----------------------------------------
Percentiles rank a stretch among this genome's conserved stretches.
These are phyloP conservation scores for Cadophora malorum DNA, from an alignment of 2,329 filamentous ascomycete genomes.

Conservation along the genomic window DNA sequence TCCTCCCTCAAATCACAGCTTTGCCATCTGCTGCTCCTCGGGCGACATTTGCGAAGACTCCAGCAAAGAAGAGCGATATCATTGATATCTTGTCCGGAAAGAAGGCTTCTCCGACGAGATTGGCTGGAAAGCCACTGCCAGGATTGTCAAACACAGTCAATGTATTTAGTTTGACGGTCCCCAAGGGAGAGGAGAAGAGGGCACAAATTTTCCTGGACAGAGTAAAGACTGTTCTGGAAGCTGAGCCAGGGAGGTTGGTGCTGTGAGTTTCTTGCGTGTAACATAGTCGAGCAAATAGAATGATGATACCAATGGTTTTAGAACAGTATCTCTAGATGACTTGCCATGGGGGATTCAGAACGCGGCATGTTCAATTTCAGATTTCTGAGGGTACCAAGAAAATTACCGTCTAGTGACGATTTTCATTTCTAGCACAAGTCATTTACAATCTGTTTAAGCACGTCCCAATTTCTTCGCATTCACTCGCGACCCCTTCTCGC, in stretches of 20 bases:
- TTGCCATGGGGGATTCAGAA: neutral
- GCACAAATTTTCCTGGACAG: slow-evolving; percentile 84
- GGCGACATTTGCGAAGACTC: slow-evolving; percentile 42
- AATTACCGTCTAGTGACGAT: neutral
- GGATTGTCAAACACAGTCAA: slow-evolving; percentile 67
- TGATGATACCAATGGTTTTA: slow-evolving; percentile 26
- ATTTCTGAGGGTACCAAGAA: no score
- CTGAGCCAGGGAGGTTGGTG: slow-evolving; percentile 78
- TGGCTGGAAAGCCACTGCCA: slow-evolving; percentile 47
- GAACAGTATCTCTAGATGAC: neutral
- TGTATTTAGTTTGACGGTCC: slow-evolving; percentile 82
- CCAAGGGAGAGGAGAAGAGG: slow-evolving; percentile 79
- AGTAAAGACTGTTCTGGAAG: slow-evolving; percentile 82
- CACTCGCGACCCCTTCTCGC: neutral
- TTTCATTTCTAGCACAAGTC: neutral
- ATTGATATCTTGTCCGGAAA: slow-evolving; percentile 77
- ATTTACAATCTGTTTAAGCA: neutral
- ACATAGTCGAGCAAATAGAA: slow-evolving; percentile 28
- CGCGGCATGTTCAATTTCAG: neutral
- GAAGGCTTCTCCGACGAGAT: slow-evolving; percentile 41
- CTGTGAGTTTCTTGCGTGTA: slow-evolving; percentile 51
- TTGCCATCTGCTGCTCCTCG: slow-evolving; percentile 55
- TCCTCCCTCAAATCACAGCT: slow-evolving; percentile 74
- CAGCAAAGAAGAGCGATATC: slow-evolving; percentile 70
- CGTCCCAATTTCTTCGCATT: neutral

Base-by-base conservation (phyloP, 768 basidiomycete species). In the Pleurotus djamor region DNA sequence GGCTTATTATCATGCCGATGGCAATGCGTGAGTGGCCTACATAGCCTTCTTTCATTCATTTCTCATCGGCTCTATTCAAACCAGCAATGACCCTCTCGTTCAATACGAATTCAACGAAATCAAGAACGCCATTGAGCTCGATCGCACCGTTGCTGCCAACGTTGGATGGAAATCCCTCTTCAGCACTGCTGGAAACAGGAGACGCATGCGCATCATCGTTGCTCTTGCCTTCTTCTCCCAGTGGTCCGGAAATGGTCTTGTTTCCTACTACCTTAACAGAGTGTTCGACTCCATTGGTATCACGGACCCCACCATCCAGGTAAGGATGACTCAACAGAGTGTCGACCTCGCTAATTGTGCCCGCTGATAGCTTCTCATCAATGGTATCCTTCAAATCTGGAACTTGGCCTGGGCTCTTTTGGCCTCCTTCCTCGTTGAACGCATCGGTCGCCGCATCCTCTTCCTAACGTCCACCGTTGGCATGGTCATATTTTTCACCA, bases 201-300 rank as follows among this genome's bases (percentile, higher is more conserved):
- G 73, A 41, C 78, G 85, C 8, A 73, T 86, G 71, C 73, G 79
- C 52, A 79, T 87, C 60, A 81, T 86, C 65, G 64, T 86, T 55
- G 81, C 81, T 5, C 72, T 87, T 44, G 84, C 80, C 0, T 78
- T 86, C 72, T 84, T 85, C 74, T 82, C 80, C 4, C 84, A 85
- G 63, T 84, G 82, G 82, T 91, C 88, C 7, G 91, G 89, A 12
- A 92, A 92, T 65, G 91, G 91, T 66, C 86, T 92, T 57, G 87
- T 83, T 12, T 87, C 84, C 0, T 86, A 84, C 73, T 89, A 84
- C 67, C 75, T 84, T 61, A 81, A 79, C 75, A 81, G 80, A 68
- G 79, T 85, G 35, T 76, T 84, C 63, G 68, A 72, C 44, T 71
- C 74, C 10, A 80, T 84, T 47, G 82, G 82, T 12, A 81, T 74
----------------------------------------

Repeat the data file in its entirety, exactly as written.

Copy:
Percentiles rank a stretch among this genome's conserved stretches.
These are phyloP conservation scores for Cadophora malorum DNA, from an alignment of 2,329 filamentous ascomycete genomes.

Conservation along the genomic window DNA sequence TCCTCCCTCAAATCACAGCTTTGCCATCTGCTGCTCCTCGGGCGACATTTGCGAAGACTCCAGCAAAGAAGAGCGATATCATTGATATCTTGTCCGGAAAGAAGGCTTCTCCGACGAGATTGGCTGGAAAGCCACTGCCAGGATTGTCAAACACAGTCAATGTATTTAGTTTGACGGTCCCCAAGGGAGAGGAGAAGAGGGCACAAATTTTCCTGGACAGAGTAAAGACTGTTCTGGAAGCTGAGCCAGGGAGGTTGGTGCTGTGAGTTTCTTGCGTGTAACATAGTCGAGCAAATAGAATGATGATACCAATGGTTTTAGAACAGTATCTCTAGATGACTTGCCATGGGGGATTCAGAACGCGGCATGTTCAATTTCAGATTTCTGAGGGTACCAAGAAAATTACCGTCTAGTGACGATTTTCATTTCTAGCACAAGTCATTTACAATCTGTTTAAGCACGTCCCAATTTCTTCGCATTCACTCGCGACCCCTTCTCGC, in stretches of 20 bases:
- TTGCCATGGGGGATTCAGAA: neutral
- GCACAAATTTTCCTGGACAG: slow-evolving; percentile 84
- GGCGACATTTGCGAAGACTC: slow-evolving; percentile 42
- AATTACCGTCTAGTGACGAT: neutral
- GGATTGTCAAACACAGTCAA: slow-evolving; percentile 67
- TGATGATACCAATGGTTTTA: slow-evolving; percentile 26
- ATTTCTGAGGGTACCAAGAA: no score
- CTGAGCCAGGGAGGTTGGTG: slow-evolving; percentile 78
- TGGCTGGAAAGCCACTGCCA: slow-evolving; percentile 47
- GAACAGTATCTCTAGATGAC: neutral
- TGTATTTAGTTTGACGGTCC: slow-evolving; percentile 82
- CCAAGGGAGAGGAGAAGAGG: slow-evolving; percentile 79
- AGTAAAGACTGTTCTGGAAG: slow-evolving; percentile 82
- CACTCGCGACCCCTTCTCGC: neutral
- TTTCATTTCTAGCACAAGTC: neutral
- ATTGATATCTTGTCCGGAAA: slow-evolving; percentile 77
- ATTTACAATCTGTTTAAGCA: neutral
- ACATAGTCGAGCAAATAGAA: slow-evolving; percentile 28
- CGCGGCATGTTCAATTTCAG: neutral
- GAAGGCTTCTCCGACGAGAT: slow-evolving; percentile 41
- CTGTGAGTTTCTTGCGTGTA: slow-evolving; percentile 51
- TTGCCATCTGCTGCTCCTCG: slow-evolving; percentile 55
- TCCTCCCTCAAATCACAGCT: slow-evolving; percentile 74
- CAGCAAAGAAGAGCGATATC: slow-evolving; percentile 70
- CGTCCCAATTTCTTCGCATT: neutral

Base-by-base conservation (phyloP, 768 basidiomycete species). In the Pleurotus djamor region DNA sequence GGCTTATTATCATGCCGATGGCAATGCGTGAGTGGCCTACATAGCCTTCTTTCATTCATTTCTCATCGGCTCTATTCAAACCAGCAATGACCCTCTCGTTCAATACGAATTCAACGAAATCAAGAACGCCATTGAGCTCGATCGCACCGTTGCTGCCAACGTTGGATGGAAATCCCTCTTCAGCACTGCTGGAAACAGGAGACGCATGCGCATCATCGTTGCTCTTGCCTTCTTCTCCCAGTGGTCCGGAAATGGTCTTGTTTCCTACTACCTTAACAGAGTGTTCGACTCCATTGGTATCACGGACCCCACCATCCAGGTAAGGATGACTCAACAGAGTGTCGACCTCGCTAATTGTGCCCGCTGATAGCTTCTCATCAATGGTATCCTTCAAATCTGGAACTTGGCCTGGGCTCTTTTGGCCTCCTTCCTCGTTGAACGCATCGGTCGCCGCATCCTCTTCCTAACGTCCACCGTTGGCATGGTCATATTTTTCACCA, bases 201-300 rank as follows among this genome's bases (percentile, higher is more conserved):
- G 73, A 41, C 78, G 85, C 8, A 73, T 86, G 71, C 73, G 79
- C 52, A 79, T 87, C 60, A 81, T 86, C 65, G 64, T 86, T 55
- G 81, C 81, T 5, C 72, T 87, T 44, G 84, C 80, C 0, T 78
- T 86, C 72, T 84, T 85, C 74, T 82, C 80, C 4, C 84, A 85
- G 63, T 84, G 82, G 82, T 91, C 88, C 7, G 91, G 89, A 12
- A 92, A 92, T 65, G 91, G 91, T 66, C 86, T 92, T 57, G 87
- T 83, T 12, T 87, C 84, C 0, T 86, A 84, C 73, T 89, A 84
- C 67, C 75, T 84, T 61, A 81, A 79, C 75, A 81, G 80, A 68
- G 79, T 85, G 35, T 76, T 84, C 63, G 68, A 72, C 44, T 71
- C 74, C 10, A 80, T 84, T 47, G 82, G 82, T 12, A 81, T 74